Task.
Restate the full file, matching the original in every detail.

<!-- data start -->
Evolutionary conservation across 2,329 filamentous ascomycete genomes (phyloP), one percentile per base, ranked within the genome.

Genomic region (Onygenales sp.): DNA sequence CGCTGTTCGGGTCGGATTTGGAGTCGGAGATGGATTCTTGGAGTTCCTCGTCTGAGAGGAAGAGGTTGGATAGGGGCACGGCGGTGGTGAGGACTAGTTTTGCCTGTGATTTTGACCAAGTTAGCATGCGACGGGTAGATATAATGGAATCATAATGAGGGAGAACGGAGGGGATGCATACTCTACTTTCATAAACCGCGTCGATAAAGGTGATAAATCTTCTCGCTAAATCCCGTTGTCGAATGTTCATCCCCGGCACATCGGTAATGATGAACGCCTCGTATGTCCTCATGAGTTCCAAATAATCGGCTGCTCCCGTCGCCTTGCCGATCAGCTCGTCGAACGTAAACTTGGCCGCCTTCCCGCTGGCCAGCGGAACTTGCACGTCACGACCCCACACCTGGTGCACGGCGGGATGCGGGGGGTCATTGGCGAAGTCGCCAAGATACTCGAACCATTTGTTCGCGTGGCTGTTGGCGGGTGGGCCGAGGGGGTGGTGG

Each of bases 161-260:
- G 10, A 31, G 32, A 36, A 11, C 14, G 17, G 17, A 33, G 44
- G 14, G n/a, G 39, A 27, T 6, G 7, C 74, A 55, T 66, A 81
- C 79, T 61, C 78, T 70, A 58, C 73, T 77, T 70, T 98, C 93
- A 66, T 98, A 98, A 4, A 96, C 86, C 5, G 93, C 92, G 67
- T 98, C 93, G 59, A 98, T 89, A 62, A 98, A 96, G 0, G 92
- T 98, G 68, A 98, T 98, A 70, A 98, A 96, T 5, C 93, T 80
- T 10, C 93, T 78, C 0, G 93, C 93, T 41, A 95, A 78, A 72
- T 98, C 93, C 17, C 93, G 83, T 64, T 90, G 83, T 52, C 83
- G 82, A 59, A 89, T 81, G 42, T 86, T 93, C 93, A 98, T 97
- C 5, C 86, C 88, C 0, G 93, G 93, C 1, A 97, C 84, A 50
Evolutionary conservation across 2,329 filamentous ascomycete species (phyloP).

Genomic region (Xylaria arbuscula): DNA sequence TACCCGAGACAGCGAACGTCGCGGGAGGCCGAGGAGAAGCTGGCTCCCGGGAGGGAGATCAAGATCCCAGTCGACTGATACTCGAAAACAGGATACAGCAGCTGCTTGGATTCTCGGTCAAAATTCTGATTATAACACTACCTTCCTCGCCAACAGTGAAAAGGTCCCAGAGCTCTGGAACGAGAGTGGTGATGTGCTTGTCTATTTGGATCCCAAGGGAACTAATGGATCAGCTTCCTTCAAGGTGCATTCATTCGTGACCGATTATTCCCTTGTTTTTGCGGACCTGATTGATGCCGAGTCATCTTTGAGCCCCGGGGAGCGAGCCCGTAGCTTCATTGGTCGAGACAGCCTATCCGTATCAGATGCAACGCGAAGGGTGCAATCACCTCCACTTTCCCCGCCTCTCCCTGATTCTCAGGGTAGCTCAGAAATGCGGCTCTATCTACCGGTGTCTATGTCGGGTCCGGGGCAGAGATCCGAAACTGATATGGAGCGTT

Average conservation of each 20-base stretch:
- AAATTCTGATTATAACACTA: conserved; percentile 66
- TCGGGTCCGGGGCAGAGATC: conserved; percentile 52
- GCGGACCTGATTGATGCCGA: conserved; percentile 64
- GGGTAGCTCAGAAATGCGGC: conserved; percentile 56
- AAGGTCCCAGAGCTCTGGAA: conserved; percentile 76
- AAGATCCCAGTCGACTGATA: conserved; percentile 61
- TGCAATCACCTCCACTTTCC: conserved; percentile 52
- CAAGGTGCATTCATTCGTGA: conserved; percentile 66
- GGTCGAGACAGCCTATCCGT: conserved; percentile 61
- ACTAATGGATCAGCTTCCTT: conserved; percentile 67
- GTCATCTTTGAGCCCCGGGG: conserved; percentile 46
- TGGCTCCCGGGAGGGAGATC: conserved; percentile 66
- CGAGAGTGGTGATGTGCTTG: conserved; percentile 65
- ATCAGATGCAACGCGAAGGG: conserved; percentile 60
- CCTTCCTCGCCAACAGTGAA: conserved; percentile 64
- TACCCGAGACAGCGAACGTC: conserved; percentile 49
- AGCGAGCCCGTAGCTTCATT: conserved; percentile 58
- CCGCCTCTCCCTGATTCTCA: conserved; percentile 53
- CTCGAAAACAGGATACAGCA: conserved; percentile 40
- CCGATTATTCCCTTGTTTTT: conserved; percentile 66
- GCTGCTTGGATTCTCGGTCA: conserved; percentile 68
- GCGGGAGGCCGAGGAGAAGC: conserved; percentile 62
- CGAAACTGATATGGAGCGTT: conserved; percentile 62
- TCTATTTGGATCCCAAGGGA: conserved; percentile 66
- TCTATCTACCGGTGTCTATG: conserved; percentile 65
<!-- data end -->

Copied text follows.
Evolutionary conservation across 2,329 filamentous ascomycete genomes (phyloP), one percentile per base, ranked within the genome.

Genomic region (Onygenales sp.): DNA sequence CGCTGTTCGGGTCGGATTTGGAGTCGGAGATGGATTCTTGGAGTTCCTCGTCTGAGAGGAAGAGGTTGGATAGGGGCACGGCGGTGGTGAGGACTAGTTTTGCCTGTGATTTTGACCAAGTTAGCATGCGACGGGTAGATATAATGGAATCATAATGAGGGAGAACGGAGGGGATGCATACTCTACTTTCATAAACCGCGTCGATAAAGGTGATAAATCTTCTCGCTAAATCCCGTTGTCGAATGTTCATCCCCGGCACATCGGTAATGATGAACGCCTCGTATGTCCTCATGAGTTCCAAATAATCGGCTGCTCCCGTCGCCTTGCCGATCAGCTCGTCGAACGTAAACTTGGCCGCCTTCCCGCTGGCCAGCGGAACTTGCACGTCACGACCCCACACCTGGTGCACGGCGGGATGCGGGGGGTCATTGGCGAAGTCGCCAAGATACTCGAACCATTTGTTCGCGTGGCTGTTGGCGGGTGGGCCGAGGGGGTGGTGG

Each of bases 161-260:
- G 10, A 31, G 32, A 36, A 11, C 14, G 17, G 17, A 33, G 44
- G 14, G n/a, G 39, A 27, T 6, G 7, C 74, A 55, T 66, A 81
- C 79, T 61, C 78, T 70, A 58, C 73, T 77, T 70, T 98, C 93
- A 66, T 98, A 98, A 4, A 96, C 86, C 5, G 93, C 92, G 67
- T 98, C 93, G 59, A 98, T 89, A 62, A 98, A 96, G 0, G 92
- T 98, G 68, A 98, T 98, A 70, A 98, A 96, T 5, C 93, T 80
- T 10, C 93, T 78, C 0, G 93, C 93, T 41, A 95, A 78, A 72
- T 98, C 93, C 17, C 93, G 83, T 64, T 90, G 83, T 52, C 83
- G 82, A 59, A 89, T 81, G 42, T 86, T 93, C 93, A 98, T 97
- C 5, C 86, C 88, C 0, G 93, G 93, C 1, A 97, C 84, A 50
Evolutionary conservation across 2,329 filamentous ascomycete species (phyloP).

Genomic region (Xylaria arbuscula): DNA sequence TACCCGAGACAGCGAACGTCGCGGGAGGCCGAGGAGAAGCTGGCTCCCGGGAGGGAGATCAAGATCCCAGTCGACTGATACTCGAAAACAGGATACAGCAGCTGCTTGGATTCTCGGTCAAAATTCTGATTATAACACTACCTTCCTCGCCAACAGTGAAAAGGTCCCAGAGCTCTGGAACGAGAGTGGTGATGTGCTTGTCTATTTGGATCCCAAGGGAACTAATGGATCAGCTTCCTTCAAGGTGCATTCATTCGTGACCGATTATTCCCTTGTTTTTGCGGACCTGATTGATGCCGAGTCATCTTTGAGCCCCGGGGAGCGAGCCCGTAGCTTCATTGGTCGAGACAGCCTATCCGTATCAGATGCAACGCGAAGGGTGCAATCACCTCCACTTTCCCCGCCTCTCCCTGATTCTCAGGGTAGCTCAGAAATGCGGCTCTATCTACCGGTGTCTATGTCGGGTCCGGGGCAGAGATCCGAAACTGATATGGAGCGTT

Average conservation of each 20-base stretch:
- AAATTCTGATTATAACACTA: conserved; percentile 66
- TCGGGTCCGGGGCAGAGATC: conserved; percentile 52
- GCGGACCTGATTGATGCCGA: conserved; percentile 64
- GGGTAGCTCAGAAATGCGGC: conserved; percentile 56
- AAGGTCCCAGAGCTCTGGAA: conserved; percentile 76
- AAGATCCCAGTCGACTGATA: conserved; percentile 61
- TGCAATCACCTCCACTTTCC: conserved; percentile 52
- CAAGGTGCATTCATTCGTGA: conserved; percentile 66
- GGTCGAGACAGCCTATCCGT: conserved; percentile 61
- ACTAATGGATCAGCTTCCTT: conserved; percentile 67
- GTCATCTTTGAGCCCCGGGG: conserved; percentile 46
- TGGCTCCCGGGAGGGAGATC: conserved; percentile 66
- CGAGAGTGGTGATGTGCTTG: conserved; percentile 65
- ATCAGATGCAACGCGAAGGG: conserved; percentile 60
- CCTTCCTCGCCAACAGTGAA: conserved; percentile 64
- TACCCGAGACAGCGAACGTC: conserved; percentile 49
- AGCGAGCCCGTAGCTTCATT: conserved; percentile 58
- CCGCCTCTCCCTGATTCTCA: conserved; percentile 53
- CTCGAAAACAGGATACAGCA: conserved; percentile 40
- CCGATTATTCCCTTGTTTTT: conserved; percentile 66
- GCTGCTTGGATTCTCGGTCA: conserved; percentile 68
- GCGGGAGGCCGAGGAGAAGC: conserved; percentile 62
- CGAAACTGATATGGAGCGTT: conserved; percentile 62
- TCTATTTGGATCCCAAGGGA: conserved; percentile 66
- TCTATCTACCGGTGTCTATG: conserved; percentile 65